And the overall goal here is to really avoid this proof of concept factory, where you might have a proof of concept that never really gets to production. And you just have proof of concept, after proof of concept, after proof of concept. And so by enabling the data scientists in this fashion, we’re able to then not only have models that make it to production, we’re able to do so much more quickly.
Nate Buesgens: Yeah. And I would just add to that what Bryan was saying about the proof of concept factory, that’s really at the core of what we’re doing with ML operations. We’re trying to take those lessons that we learn from each deployment and codify those lessons and bake them into our infrastructure, and the feature store is a great example of one of the ways we can do that.
Bryan Christian: Yeah. Thanks Nate. And so, let’s actually dig under the hood and talk about what that bottleneck looks like. So the feature store serves as the consumption layer for ML applications. So, it provides acceleration through these pre-hardened features that reduce that data wrangling time, and also this governance through a common consumption pattern that ensures nothing is really lost in translation.
So let’s look at a common design pattern that you might see before a feature store. So let’s say you have your curated data available in the data lake, and you go to do some feature engineering. Let’s say I’m going to build a model in financial services where I need to know someones average checking account balance over the last 30 days. I’m going to feed that into my model and then that’s going to serve with some predictions. Now let’s say I have another data scientist who comes along and they also need to use that exact same feature.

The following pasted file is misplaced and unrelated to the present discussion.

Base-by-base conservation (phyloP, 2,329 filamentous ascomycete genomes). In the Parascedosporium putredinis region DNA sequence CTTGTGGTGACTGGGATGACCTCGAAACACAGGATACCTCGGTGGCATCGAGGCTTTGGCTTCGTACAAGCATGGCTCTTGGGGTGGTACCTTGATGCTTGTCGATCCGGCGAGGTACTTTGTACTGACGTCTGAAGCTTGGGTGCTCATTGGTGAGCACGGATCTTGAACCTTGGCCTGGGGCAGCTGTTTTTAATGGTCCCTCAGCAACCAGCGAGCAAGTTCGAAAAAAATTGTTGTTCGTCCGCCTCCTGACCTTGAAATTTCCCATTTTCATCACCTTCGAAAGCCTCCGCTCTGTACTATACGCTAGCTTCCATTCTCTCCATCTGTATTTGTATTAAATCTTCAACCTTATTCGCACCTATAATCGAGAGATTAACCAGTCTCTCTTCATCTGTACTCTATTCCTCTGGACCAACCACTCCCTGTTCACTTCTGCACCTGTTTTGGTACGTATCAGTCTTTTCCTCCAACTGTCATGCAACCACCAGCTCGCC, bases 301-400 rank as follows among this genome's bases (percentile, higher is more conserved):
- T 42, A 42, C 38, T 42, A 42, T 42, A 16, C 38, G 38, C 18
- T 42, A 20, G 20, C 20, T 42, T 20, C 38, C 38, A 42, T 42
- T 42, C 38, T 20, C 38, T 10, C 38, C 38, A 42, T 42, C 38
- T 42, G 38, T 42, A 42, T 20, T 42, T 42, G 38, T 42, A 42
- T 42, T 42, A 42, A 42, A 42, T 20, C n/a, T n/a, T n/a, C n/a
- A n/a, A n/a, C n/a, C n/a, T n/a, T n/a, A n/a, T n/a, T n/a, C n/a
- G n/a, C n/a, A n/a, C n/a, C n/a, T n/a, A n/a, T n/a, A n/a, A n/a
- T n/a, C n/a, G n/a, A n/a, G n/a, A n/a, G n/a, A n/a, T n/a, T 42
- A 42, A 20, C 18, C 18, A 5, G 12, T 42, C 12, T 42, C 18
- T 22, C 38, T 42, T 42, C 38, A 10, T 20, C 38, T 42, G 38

And they need to engineer that feature and wrangle it on their own, that average 30 day checking balance, and then build a model. And then yet again, another data scientist would come along and need that same feature and have to build their own models. So here you’re seeing this bottleneck because you have the same feature that these data scientists are after to actually feed into their models so they can get your predictions.
And so the governance aspect is multi-pronged because it’s not only that there’s a single definition, it reduces the manual coding and the sort of human error that can occur as you’re actually coding the individual features, which would need to be cleaned up in production, as well it makes it a consistent definition for many of these features. And you can reduce your bottleneck by having this feature store service this feature engineering hub, which then passes along that capability to the data scientists who actually build their models from a common story features. Anything else that I can add Nate?
Nate Buesgens: No, it looks great, Bryan.
Bryan Christian: All right. So let’s talk about some data science use cases. So the feature store itself is built on point in time and the level of the prediction in terms of the granularity. So that means I’m going to make a prediction about a person, I’m going to have the granularity of a person, and then points at the time. If I’m making the prediction about an account, is this account going to overdraw or something along those lines, then there is the point of the prediction or level of prediction which is the account and again, that point in time.